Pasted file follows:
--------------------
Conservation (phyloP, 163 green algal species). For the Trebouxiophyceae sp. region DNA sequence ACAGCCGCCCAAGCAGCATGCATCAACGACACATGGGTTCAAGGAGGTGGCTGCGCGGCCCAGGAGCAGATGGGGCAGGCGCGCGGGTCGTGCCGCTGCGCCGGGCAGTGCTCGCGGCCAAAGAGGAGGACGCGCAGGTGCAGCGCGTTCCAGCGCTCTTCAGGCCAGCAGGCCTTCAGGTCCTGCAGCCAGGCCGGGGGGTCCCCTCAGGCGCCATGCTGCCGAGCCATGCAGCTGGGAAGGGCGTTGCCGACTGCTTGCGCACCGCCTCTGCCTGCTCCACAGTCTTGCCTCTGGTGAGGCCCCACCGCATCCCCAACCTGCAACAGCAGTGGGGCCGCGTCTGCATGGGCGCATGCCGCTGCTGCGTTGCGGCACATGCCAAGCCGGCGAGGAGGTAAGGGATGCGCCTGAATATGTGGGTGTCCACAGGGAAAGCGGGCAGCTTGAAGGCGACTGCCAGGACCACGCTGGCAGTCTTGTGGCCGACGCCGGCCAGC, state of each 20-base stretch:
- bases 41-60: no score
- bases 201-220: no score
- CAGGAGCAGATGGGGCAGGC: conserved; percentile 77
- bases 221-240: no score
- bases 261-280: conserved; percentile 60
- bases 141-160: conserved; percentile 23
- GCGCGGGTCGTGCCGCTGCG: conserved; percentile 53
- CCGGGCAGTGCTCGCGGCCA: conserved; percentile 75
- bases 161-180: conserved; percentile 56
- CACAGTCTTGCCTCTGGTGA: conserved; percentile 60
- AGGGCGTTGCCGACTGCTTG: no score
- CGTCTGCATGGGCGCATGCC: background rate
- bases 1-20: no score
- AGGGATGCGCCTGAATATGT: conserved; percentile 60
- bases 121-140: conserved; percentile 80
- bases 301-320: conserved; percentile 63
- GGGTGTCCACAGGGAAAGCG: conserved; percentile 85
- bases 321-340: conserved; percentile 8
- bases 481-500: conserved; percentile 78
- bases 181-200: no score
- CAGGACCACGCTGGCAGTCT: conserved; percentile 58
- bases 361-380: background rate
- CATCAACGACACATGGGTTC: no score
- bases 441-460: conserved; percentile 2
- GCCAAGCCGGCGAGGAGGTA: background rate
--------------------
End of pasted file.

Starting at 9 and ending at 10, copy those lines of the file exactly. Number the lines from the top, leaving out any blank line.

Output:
- CCGGGCAGTGCTCGCGGCCA: conserved; percentile 75
- bases 161-180: conserved; percentile 56